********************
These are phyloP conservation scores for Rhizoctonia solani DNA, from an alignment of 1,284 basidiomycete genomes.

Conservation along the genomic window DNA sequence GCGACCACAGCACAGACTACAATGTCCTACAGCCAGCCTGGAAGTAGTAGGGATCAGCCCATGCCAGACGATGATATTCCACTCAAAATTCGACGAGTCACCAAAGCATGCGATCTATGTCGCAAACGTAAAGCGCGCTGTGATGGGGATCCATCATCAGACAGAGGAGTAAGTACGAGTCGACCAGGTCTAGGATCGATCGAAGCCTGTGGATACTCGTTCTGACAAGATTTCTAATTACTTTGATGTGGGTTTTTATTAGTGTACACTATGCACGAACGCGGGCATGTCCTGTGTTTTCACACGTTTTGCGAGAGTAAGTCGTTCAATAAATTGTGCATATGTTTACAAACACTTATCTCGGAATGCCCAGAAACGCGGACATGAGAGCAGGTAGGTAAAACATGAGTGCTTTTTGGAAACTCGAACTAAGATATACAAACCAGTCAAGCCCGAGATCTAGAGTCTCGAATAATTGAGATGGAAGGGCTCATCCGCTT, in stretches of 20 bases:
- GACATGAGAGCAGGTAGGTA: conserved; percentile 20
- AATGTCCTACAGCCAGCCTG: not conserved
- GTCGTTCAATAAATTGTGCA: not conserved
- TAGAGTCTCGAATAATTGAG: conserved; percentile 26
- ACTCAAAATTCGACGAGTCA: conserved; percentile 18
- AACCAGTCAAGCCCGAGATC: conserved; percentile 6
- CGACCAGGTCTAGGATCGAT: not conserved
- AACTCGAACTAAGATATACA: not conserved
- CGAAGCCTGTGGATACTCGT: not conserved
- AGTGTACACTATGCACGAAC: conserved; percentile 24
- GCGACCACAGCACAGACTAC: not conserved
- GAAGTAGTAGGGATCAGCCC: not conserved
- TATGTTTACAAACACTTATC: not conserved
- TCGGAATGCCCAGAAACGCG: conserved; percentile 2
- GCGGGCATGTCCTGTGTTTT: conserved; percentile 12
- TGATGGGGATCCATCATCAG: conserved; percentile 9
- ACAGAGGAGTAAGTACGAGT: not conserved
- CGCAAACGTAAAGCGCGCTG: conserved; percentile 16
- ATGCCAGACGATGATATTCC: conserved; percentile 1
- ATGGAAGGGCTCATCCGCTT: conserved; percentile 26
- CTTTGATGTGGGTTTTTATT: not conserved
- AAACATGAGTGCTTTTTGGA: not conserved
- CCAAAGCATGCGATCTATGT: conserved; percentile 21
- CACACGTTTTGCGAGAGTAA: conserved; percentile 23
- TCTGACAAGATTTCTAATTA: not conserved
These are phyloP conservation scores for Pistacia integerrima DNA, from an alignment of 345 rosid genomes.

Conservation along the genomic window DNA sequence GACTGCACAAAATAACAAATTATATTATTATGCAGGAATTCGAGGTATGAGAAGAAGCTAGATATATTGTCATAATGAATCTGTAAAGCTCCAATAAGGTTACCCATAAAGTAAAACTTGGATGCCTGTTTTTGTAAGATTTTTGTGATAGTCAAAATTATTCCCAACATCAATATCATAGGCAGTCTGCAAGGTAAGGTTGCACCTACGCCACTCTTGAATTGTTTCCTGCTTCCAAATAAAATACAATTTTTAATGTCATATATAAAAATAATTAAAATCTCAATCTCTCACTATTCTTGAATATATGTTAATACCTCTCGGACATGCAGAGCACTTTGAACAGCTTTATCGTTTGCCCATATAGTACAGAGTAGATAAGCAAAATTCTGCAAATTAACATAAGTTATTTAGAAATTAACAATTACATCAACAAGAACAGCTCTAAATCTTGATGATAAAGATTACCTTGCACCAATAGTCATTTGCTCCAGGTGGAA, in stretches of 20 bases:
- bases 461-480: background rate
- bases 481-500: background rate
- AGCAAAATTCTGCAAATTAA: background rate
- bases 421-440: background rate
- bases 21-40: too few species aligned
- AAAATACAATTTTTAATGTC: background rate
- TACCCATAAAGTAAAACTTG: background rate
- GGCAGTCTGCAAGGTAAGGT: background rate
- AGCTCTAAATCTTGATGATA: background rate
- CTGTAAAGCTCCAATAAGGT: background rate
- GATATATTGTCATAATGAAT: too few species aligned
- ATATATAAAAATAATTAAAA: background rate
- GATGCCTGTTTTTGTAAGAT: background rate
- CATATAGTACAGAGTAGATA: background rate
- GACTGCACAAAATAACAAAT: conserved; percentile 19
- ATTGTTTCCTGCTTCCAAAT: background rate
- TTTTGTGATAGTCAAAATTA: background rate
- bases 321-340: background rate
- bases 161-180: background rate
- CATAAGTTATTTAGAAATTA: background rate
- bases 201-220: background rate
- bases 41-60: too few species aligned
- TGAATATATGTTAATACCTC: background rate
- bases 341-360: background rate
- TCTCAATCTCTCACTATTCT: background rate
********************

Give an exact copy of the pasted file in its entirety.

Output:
These are phyloP conservation scores for Rhizoctonia solani DNA, from an alignment of 1,284 basidiomycete genomes.

Conservation along the genomic window DNA sequence GCGACCACAGCACAGACTACAATGTCCTACAGCCAGCCTGGAAGTAGTAGGGATCAGCCCATGCCAGACGATGATATTCCACTCAAAATTCGACGAGTCACCAAAGCATGCGATCTATGTCGCAAACGTAAAGCGCGCTGTGATGGGGATCCATCATCAGACAGAGGAGTAAGTACGAGTCGACCAGGTCTAGGATCGATCGAAGCCTGTGGATACTCGTTCTGACAAGATTTCTAATTACTTTGATGTGGGTTTTTATTAGTGTACACTATGCACGAACGCGGGCATGTCCTGTGTTTTCACACGTTTTGCGAGAGTAAGTCGTTCAATAAATTGTGCATATGTTTACAAACACTTATCTCGGAATGCCCAGAAACGCGGACATGAGAGCAGGTAGGTAAAACATGAGTGCTTTTTGGAAACTCGAACTAAGATATACAAACCAGTCAAGCCCGAGATCTAGAGTCTCGAATAATTGAGATGGAAGGGCTCATCCGCTT, in stretches of 20 bases:
- GACATGAGAGCAGGTAGGTA: conserved; percentile 20
- AATGTCCTACAGCCAGCCTG: not conserved
- GTCGTTCAATAAATTGTGCA: not conserved
- TAGAGTCTCGAATAATTGAG: conserved; percentile 26
- ACTCAAAATTCGACGAGTCA: conserved; percentile 18
- AACCAGTCAAGCCCGAGATC: conserved; percentile 6
- CGACCAGGTCTAGGATCGAT: not conserved
- AACTCGAACTAAGATATACA: not conserved
- CGAAGCCTGTGGATACTCGT: not conserved
- AGTGTACACTATGCACGAAC: conserved; percentile 24
- GCGACCACAGCACAGACTAC: not conserved
- GAAGTAGTAGGGATCAGCCC: not conserved
- TATGTTTACAAACACTTATC: not conserved
- TCGGAATGCCCAGAAACGCG: conserved; percentile 2
- GCGGGCATGTCCTGTGTTTT: conserved; percentile 12
- TGATGGGGATCCATCATCAG: conserved; percentile 9
- ACAGAGGAGTAAGTACGAGT: not conserved
- CGCAAACGTAAAGCGCGCTG: conserved; percentile 16
- ATGCCAGACGATGATATTCC: conserved; percentile 1
- ATGGAAGGGCTCATCCGCTT: conserved; percentile 26
- CTTTGATGTGGGTTTTTATT: not conserved
- AAACATGAGTGCTTTTTGGA: not conserved
- CCAAAGCATGCGATCTATGT: conserved; percentile 21
- CACACGTTTTGCGAGAGTAA: conserved; percentile 23
- TCTGACAAGATTTCTAATTA: not conserved
These are phyloP conservation scores for Pistacia integerrima DNA, from an alignment of 345 rosid genomes.

Conservation along the genomic window DNA sequence GACTGCACAAAATAACAAATTATATTATTATGCAGGAATTCGAGGTATGAGAAGAAGCTAGATATATTGTCATAATGAATCTGTAAAGCTCCAATAAGGTTACCCATAAAGTAAAACTTGGATGCCTGTTTTTGTAAGATTTTTGTGATAGTCAAAATTATTCCCAACATCAATATCATAGGCAGTCTGCAAGGTAAGGTTGCACCTACGCCACTCTTGAATTGTTTCCTGCTTCCAAATAAAATACAATTTTTAATGTCATATATAAAAATAATTAAAATCTCAATCTCTCACTATTCTTGAATATATGTTAATACCTCTCGGACATGCAGAGCACTTTGAACAGCTTTATCGTTTGCCCATATAGTACAGAGTAGATAAGCAAAATTCTGCAAATTAACATAAGTTATTTAGAAATTAACAATTACATCAACAAGAACAGCTCTAAATCTTGATGATAAAGATTACCTTGCACCAATAGTCATTTGCTCCAGGTGGAA, in stretches of 20 bases:
- bases 461-480: background rate
- bases 481-500: background rate
- AGCAAAATTCTGCAAATTAA: background rate
- bases 421-440: background rate
- bases 21-40: too few species aligned
- AAAATACAATTTTTAATGTC: background rate
- TACCCATAAAGTAAAACTTG: background rate
- GGCAGTCTGCAAGGTAAGGT: background rate
- AGCTCTAAATCTTGATGATA: background rate
- CTGTAAAGCTCCAATAAGGT: background rate
- GATATATTGTCATAATGAAT: too few species aligned
- ATATATAAAAATAATTAAAA: background rate
- GATGCCTGTTTTTGTAAGAT: background rate
- CATATAGTACAGAGTAGATA: background rate
- GACTGCACAAAATAACAAAT: conserved; percentile 19
- ATTGTTTCCTGCTTCCAAAT: background rate
- TTTTGTGATAGTCAAAATTA: background rate
- bases 321-340: background rate
- bases 161-180: background rate
- CATAAGTTATTTAGAAATTA: background rate
- bases 201-220: background rate
- bases 41-60: too few species aligned
- TGAATATATGTTAATACCTC: background rate
- bases 341-360: background rate
- TCTCAATCTCTCACTATTCT: background rate